All of these play a different role in the design of the newsletter, depending on the purpose of the newsletter.
So, for the sake of clarity, I'm making a distinction based on goals: you're …
- … Are you looking to increase your open rates?
- … Are you going for click-through rate?
- … Explore ways to compose sales?
- … Looking to increase brand loyalty?Or maybe,
- … aiming to allow a smooth flow of information ?
Let's start the party.
Use email design elements to increase your open rates
Everyone has access to the same design elements as the newsletter.
So how can you get more out of the same tools?
1. Invest in the subject line and preview text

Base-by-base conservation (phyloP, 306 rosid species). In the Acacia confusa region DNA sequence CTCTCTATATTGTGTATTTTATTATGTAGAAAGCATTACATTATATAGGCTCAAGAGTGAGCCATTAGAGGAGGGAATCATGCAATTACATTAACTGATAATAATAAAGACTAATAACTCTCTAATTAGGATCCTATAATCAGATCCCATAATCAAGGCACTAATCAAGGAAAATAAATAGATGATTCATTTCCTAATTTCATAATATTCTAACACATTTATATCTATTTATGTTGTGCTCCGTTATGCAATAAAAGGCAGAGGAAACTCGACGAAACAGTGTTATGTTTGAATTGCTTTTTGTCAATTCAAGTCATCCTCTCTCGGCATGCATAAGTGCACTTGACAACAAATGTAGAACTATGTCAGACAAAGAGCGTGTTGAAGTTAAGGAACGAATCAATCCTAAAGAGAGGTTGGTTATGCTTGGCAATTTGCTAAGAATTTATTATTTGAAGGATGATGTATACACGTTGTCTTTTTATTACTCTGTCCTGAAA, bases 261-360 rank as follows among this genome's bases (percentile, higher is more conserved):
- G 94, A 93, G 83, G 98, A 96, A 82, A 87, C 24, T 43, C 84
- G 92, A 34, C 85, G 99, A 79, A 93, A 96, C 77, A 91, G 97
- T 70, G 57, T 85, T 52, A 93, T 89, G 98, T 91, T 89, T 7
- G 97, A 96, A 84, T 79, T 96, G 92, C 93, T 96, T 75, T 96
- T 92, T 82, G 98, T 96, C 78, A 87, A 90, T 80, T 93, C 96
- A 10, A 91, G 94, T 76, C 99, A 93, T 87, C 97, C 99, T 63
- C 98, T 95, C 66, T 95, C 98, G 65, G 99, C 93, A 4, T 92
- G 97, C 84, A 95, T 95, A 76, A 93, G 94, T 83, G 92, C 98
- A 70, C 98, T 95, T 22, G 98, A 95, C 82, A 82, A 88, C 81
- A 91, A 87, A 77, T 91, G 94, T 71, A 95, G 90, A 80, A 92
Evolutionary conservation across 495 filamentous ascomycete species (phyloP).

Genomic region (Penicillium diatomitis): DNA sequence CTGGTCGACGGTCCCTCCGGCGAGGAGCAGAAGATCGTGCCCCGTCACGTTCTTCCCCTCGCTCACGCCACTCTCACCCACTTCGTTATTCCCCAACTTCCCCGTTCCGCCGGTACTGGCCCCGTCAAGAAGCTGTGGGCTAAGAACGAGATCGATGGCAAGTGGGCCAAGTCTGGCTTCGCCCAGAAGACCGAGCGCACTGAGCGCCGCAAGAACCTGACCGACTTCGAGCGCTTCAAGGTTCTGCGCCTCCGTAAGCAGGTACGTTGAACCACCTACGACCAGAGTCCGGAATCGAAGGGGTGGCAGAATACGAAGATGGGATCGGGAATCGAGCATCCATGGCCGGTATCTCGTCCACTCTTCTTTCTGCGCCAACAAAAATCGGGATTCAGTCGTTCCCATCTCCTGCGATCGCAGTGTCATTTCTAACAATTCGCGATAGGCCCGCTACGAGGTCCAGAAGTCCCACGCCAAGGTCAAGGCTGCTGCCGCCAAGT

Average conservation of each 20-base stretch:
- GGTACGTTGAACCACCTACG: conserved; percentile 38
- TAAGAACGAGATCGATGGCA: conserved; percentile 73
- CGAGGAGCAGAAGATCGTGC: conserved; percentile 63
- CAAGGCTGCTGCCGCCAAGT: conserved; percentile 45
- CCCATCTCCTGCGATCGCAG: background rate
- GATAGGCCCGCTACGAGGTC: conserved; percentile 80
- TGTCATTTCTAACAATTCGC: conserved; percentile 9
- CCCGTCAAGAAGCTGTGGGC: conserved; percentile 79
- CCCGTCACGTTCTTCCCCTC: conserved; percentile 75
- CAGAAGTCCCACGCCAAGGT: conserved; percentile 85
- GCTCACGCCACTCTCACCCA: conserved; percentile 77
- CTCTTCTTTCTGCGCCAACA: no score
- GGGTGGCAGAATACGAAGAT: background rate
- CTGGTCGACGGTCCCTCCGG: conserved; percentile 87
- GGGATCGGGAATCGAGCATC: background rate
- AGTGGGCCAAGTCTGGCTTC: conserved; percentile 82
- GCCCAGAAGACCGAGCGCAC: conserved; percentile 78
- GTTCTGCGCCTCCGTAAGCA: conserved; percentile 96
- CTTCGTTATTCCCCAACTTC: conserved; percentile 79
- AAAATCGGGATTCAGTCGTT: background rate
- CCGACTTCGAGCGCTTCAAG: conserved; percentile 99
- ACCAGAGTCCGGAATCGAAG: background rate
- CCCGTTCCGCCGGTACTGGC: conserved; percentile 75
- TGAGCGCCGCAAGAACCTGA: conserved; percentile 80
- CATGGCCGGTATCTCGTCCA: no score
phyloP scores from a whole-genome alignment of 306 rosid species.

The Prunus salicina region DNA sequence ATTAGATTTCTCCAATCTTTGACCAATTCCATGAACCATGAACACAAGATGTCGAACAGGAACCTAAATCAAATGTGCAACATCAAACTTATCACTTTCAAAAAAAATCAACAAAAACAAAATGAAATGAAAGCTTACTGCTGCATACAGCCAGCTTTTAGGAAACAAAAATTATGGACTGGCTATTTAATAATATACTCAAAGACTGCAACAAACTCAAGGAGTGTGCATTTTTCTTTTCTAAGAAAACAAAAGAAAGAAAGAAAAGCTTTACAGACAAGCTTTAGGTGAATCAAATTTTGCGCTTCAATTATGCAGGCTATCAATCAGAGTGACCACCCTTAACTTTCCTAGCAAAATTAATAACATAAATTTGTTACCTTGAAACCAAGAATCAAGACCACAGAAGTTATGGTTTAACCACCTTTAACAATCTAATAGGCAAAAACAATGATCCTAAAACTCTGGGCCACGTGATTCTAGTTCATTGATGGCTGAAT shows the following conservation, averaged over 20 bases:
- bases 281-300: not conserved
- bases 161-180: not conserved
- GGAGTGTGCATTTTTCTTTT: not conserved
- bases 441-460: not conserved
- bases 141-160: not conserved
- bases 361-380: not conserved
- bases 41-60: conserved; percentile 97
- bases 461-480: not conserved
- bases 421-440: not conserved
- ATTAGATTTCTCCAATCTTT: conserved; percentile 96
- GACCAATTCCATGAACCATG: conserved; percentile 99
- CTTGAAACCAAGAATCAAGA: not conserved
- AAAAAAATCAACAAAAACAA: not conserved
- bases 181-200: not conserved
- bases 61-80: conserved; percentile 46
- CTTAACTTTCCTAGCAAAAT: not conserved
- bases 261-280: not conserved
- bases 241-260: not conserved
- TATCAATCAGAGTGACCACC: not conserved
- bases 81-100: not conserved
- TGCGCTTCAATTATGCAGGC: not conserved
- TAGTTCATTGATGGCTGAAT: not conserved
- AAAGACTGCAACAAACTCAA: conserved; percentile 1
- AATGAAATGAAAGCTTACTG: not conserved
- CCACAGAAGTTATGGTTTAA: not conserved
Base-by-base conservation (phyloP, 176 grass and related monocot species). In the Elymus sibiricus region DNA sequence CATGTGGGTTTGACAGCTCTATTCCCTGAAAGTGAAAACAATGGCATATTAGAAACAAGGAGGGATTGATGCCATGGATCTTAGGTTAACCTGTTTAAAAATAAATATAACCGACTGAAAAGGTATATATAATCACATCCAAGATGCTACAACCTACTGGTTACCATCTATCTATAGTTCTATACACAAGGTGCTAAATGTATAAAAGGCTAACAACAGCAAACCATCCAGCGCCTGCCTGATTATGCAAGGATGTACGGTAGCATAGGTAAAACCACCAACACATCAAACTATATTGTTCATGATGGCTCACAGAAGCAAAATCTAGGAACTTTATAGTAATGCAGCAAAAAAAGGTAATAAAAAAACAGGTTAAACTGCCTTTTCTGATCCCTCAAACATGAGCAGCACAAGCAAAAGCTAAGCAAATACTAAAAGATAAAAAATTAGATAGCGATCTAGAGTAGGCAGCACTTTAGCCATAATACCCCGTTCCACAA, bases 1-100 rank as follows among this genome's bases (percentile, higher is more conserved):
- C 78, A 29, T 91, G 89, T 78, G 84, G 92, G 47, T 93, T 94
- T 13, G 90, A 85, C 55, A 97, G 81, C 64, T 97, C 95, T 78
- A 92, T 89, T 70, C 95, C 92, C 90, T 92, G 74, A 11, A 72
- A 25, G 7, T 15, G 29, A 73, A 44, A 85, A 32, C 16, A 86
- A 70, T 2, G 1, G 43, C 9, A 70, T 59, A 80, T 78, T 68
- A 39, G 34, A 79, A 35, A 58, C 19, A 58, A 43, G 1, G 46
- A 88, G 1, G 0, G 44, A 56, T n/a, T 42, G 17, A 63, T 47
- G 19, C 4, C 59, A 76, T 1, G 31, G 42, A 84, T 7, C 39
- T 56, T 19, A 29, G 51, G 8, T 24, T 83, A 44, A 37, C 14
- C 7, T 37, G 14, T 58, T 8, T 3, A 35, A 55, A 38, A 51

Let's say you want to send a newsletter about a 1+1 pizza offer. The subject line could be "Are you looking more and more?", But it could also be, "Are you going to eat it?"
Which of the two will ultimately take place depends entirely on your target audience.How will you find out which one will perform better?
A/B test it, honey.It's 2019.
But hey, if you really want to write the theme lines in the 2020 way, try this free AI theme line tester.
Our data scientists have done this to double-check the thematic lines in our newsletters.We liked it so much that we decided to share it with the world.Free.
Enter a subject line, your industry, and the size of your mailing list.
It will give you an estimate of the openings, if the Susans of competing companies in this world do better than this.
Better yet, get specific advice on how to preemptively overcome your competitors' themes.
Even your preview text is due to love